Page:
I bet if a person gave their puppy an excruciating correction every time he laid a foot on the carpet, they could train that dog to stay off the rug in a heartbeat. But, I wouldn’t train a puppy that way. And even if I found a hundred scientific papers demonstrating the success of this method I still would not use it, nor would I recommend it to anyone else. I think it’s wrong. It goes against my values.
Often, when we latch onto the ‘scientificness’ of a training method, we’re trying to justify and recommend its use. Why should you use this method? It must be good. Science says so!
What kind of ‘good’ are we talking about?
The connection between science and goodness is complicated. While we’ve used scientific knowledge to cure disease, improve public health, and build bridges, we’ve also used it to build bombs and torture people.
When we’re talking about the scientific goodness of a dog training method, we’re not talking about moral goodness. Rather, we’re talking about practical goodness or effectiveness. Practical goodness or effectiveness demands the question, “Good at what?” In this sense, a person can be a good doctor or a good torturer (or a good dog trainer). It just means that whatever they’re doing, they’re doing it well. This kind of goodness is relative to a set of goals.
By praising a training method for being scientific, we’re justifying it, or recommending it, because there is scientific evidence demonstrating that it meets a set of training goals better than alternative methods.
This doesn’t say anything about what your training goals should be. That is up to you.
What kind of goals are we talking about?
Generally, we want our dogs to be happy and perform their jobs well. But, there is a wide range of specific goals we could pick. Here are just a few ways our goals can vary:
Goals vary with respect to projects
Is someone working on rehabilitating a rescue dog, or training a lap dog, a protection dog, or a guide dog? They’ll definitely teach these dogs different behaviours and might teach these behaviours using different methods. Teaching a good strong bite isn’t a goal of most people training lap dogs. Specific goals depend on the projects a person and their dog are working on.
Goals can vary in terms of mastery: reliability and precision
Trainers can have different goals about the level of mastery their dog needs to attain.
When someone asks a pet dog to heel, they usually want it to walk in the general vicinity of their left side. In an obedience competition a dog that gets a step ahead or behind the handler, or drifts away from parallel to the direction the handler’s facing, loses points. In some cases, precision is more important than others.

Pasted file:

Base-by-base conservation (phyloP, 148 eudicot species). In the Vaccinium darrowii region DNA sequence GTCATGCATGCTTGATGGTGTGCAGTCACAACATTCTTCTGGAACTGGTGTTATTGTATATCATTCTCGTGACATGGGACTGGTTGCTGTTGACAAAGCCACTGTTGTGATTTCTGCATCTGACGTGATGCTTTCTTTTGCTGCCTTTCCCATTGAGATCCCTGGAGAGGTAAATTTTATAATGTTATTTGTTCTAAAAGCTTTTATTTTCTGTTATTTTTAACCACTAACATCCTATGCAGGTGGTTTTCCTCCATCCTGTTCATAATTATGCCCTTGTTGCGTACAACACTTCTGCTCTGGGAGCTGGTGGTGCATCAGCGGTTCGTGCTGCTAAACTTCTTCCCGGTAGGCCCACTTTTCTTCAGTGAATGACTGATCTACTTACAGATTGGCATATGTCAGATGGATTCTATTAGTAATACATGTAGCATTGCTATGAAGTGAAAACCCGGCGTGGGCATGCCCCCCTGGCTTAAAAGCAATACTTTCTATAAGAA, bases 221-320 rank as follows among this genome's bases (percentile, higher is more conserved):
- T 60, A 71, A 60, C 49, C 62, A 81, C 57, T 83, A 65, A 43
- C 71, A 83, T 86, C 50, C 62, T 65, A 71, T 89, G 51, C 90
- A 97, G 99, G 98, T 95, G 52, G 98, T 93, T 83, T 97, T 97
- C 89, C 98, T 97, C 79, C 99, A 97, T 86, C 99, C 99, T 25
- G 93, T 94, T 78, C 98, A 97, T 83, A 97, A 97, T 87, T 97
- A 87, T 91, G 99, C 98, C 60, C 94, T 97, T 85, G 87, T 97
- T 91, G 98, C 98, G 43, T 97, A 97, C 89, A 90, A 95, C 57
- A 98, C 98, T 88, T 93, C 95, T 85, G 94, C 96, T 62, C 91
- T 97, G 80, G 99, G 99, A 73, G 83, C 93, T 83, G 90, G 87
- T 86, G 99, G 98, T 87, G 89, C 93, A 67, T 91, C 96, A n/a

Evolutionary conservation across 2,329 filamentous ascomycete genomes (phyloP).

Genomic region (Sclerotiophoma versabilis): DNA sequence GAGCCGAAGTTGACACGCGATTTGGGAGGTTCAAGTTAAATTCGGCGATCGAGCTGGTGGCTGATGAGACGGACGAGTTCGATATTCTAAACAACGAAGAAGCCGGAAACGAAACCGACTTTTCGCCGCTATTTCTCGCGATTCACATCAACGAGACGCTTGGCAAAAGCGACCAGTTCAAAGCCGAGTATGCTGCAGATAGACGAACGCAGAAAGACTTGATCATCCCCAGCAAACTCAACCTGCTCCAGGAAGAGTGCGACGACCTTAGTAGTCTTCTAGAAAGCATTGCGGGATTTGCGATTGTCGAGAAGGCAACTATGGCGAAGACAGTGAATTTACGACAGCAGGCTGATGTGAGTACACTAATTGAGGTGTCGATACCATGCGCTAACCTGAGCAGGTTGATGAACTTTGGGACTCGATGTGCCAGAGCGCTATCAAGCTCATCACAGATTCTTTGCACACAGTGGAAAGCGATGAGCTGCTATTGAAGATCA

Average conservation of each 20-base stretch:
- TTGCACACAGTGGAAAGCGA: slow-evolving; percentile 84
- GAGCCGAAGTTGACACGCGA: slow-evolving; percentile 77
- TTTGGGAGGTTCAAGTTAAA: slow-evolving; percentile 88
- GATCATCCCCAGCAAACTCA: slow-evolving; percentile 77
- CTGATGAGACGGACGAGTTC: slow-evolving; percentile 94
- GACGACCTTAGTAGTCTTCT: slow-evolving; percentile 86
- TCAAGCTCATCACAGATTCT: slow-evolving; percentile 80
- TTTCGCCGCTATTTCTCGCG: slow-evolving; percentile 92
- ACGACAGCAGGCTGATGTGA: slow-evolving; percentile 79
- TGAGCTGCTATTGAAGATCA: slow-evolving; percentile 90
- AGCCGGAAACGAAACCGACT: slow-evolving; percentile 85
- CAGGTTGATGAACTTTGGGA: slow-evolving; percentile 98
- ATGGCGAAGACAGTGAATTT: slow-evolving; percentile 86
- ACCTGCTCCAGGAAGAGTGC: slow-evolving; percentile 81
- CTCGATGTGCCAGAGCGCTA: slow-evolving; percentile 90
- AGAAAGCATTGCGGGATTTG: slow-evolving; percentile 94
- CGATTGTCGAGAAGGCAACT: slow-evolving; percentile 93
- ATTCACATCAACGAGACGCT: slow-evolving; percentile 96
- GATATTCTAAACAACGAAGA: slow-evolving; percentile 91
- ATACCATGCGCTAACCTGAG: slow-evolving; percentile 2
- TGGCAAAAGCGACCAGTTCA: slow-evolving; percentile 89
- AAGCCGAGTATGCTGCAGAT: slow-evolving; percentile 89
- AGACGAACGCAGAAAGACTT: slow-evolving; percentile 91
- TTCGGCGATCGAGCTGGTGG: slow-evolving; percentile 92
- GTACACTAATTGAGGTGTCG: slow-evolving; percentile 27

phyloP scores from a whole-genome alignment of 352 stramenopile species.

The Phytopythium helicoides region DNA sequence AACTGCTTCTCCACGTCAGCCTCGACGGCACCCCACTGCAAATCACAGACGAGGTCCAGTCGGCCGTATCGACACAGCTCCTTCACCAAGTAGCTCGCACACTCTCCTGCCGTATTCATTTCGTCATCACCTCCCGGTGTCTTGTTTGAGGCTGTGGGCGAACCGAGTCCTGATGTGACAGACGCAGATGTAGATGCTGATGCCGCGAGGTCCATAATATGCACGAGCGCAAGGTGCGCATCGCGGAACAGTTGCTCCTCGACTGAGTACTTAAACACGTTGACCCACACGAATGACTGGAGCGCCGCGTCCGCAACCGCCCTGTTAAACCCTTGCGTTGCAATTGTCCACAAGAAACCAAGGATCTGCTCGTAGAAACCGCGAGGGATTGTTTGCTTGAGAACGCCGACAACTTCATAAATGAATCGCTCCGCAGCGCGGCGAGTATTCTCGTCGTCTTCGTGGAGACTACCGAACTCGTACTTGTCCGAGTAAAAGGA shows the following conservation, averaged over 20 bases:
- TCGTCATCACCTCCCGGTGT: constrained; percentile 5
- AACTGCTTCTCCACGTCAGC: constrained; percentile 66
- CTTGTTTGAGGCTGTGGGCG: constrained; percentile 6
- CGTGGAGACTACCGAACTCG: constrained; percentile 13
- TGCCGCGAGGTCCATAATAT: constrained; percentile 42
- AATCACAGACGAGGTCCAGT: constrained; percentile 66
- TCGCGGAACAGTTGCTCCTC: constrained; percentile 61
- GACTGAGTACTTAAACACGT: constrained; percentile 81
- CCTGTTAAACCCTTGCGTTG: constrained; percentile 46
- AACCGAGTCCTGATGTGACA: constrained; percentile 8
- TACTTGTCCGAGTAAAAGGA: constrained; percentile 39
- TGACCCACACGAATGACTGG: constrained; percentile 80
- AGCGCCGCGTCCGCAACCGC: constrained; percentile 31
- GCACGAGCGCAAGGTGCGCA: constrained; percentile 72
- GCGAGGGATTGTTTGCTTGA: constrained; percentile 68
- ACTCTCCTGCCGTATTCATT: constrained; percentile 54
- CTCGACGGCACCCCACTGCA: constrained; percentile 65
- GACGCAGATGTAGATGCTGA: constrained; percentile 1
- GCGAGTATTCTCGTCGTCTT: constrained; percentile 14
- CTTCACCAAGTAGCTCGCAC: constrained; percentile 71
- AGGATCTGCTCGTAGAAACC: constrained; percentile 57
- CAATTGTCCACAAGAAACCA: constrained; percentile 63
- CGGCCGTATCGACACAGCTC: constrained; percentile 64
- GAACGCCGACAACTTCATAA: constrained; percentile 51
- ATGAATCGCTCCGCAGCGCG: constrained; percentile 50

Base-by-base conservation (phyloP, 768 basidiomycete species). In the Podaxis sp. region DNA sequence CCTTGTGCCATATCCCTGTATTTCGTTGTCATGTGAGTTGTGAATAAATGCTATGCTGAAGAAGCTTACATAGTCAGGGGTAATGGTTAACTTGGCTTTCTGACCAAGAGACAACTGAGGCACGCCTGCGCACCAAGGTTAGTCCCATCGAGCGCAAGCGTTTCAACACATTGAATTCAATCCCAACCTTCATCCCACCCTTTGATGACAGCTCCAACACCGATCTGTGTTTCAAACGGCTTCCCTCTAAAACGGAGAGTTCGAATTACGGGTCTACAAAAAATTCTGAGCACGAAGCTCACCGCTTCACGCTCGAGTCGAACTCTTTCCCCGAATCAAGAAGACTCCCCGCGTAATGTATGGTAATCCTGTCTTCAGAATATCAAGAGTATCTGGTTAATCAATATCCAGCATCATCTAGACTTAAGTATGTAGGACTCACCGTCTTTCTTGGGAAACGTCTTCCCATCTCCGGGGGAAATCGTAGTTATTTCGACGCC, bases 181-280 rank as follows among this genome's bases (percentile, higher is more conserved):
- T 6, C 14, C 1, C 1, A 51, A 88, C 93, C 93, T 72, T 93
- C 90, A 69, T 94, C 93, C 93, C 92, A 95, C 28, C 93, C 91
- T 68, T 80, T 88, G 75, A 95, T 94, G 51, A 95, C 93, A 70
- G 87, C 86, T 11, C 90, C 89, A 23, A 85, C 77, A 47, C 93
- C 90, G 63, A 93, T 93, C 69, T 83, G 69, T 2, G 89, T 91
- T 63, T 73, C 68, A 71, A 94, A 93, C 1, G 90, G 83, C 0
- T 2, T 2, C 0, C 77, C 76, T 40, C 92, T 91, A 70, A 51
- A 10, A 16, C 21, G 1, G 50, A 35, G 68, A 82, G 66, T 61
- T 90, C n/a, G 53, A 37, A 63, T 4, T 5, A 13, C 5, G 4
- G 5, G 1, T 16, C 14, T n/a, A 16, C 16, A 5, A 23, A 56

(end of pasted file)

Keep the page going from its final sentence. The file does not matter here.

Or, imagine teaching a dog ‘out.’ ‘Out’ means drop whatever is in your mouth. When a pet dog hears “out” it usually means “drop that ball.” When a police dog hears “out” it can mean “let go of that person.” In some cases, reliability is more important than others.
Teaching new behaviour is different from extinguishing an entrenched, self-rewarding behaviour
Milo doesn’t really care if he is standing or sitting. I used marker training to teach him to sit on command. It went like this:
Carla: “Milo, sit.”
Carla: “YES!” Gives Milo a cookie.
Milo learned an easy way to get cookies. Sometimes he walks up and offers a sit and an intent gaze. He’s clearly saying, “Hey lady, I’m sitting here, and I’m short on cookies.”
On the other hand, I had to teach Milo not to chase bikes. He has huge prey drive, which means that, to him, chasing is its own reward. When he chases, he is giving himself his favourite cookie, a cookie better than prime rib.
Teaching Milo to sit and teaching him not to chase are two very different goals that required different methods.
But, aren’t some methods effective at achieving a bunch of different goals?
Yep. Lots of people successfully train agility dogs, protection sport dogs, and pet dogs using clicker training (aka marker training). Clicker training is all the rage. I use this method with Milo whenever I can.
But, funnily enough, there isn’t as much scientific evidence demonstrating clicker training’s effectiveness when applied to dog training in general, or to specific training goals in particular, as you might think. There is scientific theory showing that we expect it to work, but not direct scientific evidence showing that it does with dogs. The evidence that it works in a wide range (but not all) situations doesn’t come from scientists, as much as it comes from expert trainers with a track record of practical success.
The bottom line
Just because scientific evidence shows that a method meets one set of training goals, it doesn’t mean that it must meet a different set of training goals.
And, even if scientific evidence shows that a training method meets a set of goals, a person can decide not to use, or recommend it, if it conflicts with their values.
You can’t decide what the scientific evidence is, but you must decide on your goals and values.
Note: In these posts on scientific dog training, I’m setting a high standard for calling a dog training method scientific. I’ll explain why in my fifth “My method is scientific” post, “Responsible use of science.”